Good luck with whatever you decide.

Roland Fein
(AlaskaCub) - F

Locale: Alaska
Check sizing on 03/07/2008 14:03:12 MST Print View

Make sure you try these bags out for size, I am not that big of a guy (5'9" 185) and the Ultralite was way to restrictive for me. Those 59" circum bags are real tight.

Dave .
(Ramapo) - F
Sizing & Girth on 03/07/2008 14:17:16 MST Print View

Hi Roland. I did try the Summerlite and I really liked the fit and sizing. I'm sure I could wear anythign from a Thermwrap jacket to a Micropuff Vest to a Wild Things EP jacket in the Summerlite. Heck, I could probably wear the EP Jacket and the Micropuff simultaneously in the Summerlite. That said, I doubt I could wear a Patagonia DAS in there, so taking it down to zero might be unwise.

Douglas, what do you wear in order to push your Montbell bag down to zero?

Edited by Ramapo on 03/07/2008 14:50:50 MST.

Roland Fein
(AlaskaCub) - F

Locale: Alaska
Cool on 03/07/2008 14:22:09 MST Print View

I have been in quite a few WM bags recently (been shopping)and had my eye on a Ultralite and an Apache and both were way too tight for comfort.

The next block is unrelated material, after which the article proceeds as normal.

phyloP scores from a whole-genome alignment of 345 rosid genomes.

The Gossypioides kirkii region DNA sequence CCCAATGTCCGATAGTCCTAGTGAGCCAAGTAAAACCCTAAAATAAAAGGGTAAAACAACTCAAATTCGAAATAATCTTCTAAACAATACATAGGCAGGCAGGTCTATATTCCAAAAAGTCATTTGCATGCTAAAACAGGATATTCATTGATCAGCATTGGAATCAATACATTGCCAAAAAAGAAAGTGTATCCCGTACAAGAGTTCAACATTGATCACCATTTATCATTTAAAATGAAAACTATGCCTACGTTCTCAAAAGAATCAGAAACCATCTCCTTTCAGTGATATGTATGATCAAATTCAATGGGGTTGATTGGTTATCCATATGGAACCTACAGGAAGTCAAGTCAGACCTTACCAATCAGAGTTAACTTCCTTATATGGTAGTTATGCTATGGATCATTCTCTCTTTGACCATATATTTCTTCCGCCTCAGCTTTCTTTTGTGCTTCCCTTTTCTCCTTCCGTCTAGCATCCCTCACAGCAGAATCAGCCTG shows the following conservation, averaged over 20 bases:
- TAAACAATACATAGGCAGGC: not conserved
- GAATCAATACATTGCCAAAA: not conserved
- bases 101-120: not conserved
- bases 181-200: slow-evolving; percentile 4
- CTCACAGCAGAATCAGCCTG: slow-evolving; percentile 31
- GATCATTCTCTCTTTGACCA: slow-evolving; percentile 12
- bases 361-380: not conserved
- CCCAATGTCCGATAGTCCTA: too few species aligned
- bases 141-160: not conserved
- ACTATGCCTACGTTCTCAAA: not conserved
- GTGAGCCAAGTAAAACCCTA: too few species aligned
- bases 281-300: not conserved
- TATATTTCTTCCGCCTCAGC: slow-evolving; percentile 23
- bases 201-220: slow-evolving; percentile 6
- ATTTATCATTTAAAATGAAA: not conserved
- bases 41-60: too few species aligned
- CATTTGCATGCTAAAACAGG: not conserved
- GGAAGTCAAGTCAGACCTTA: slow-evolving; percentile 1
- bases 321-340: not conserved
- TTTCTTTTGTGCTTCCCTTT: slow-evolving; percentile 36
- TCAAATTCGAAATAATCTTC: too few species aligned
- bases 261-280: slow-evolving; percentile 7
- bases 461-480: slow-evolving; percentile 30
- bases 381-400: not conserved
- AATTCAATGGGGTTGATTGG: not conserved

jon goldsmith
(jegsmith) - F
Northeast bags on 03/07/2008 15:24:54 MST Print View

I am in a similar predicament as you are. I hike primarily in the northeast and have been using a megalite for summer use. I found the bag to be a little to warm for the summer, and not quite warm enough for the winter, even with a lot of extra layers. The bag was really comfortable but probably too large for my frame. The bellows effect was pronounced when I moved around. I sold the bag and picked up an apache mf, which certainly has a much slimmer cut more appropriate for my size. Right now I'm thinking of making a momentum xp quilt with doubled 2.5oz insulation for my legs and a single layer of xp for my torso. This setup will hopefully be comfortable to 30 with a down top and xp balaclava. I would like to be able to push this setup to 20 with added layers. From my experience the adirondacks are an ideal environment for quilts.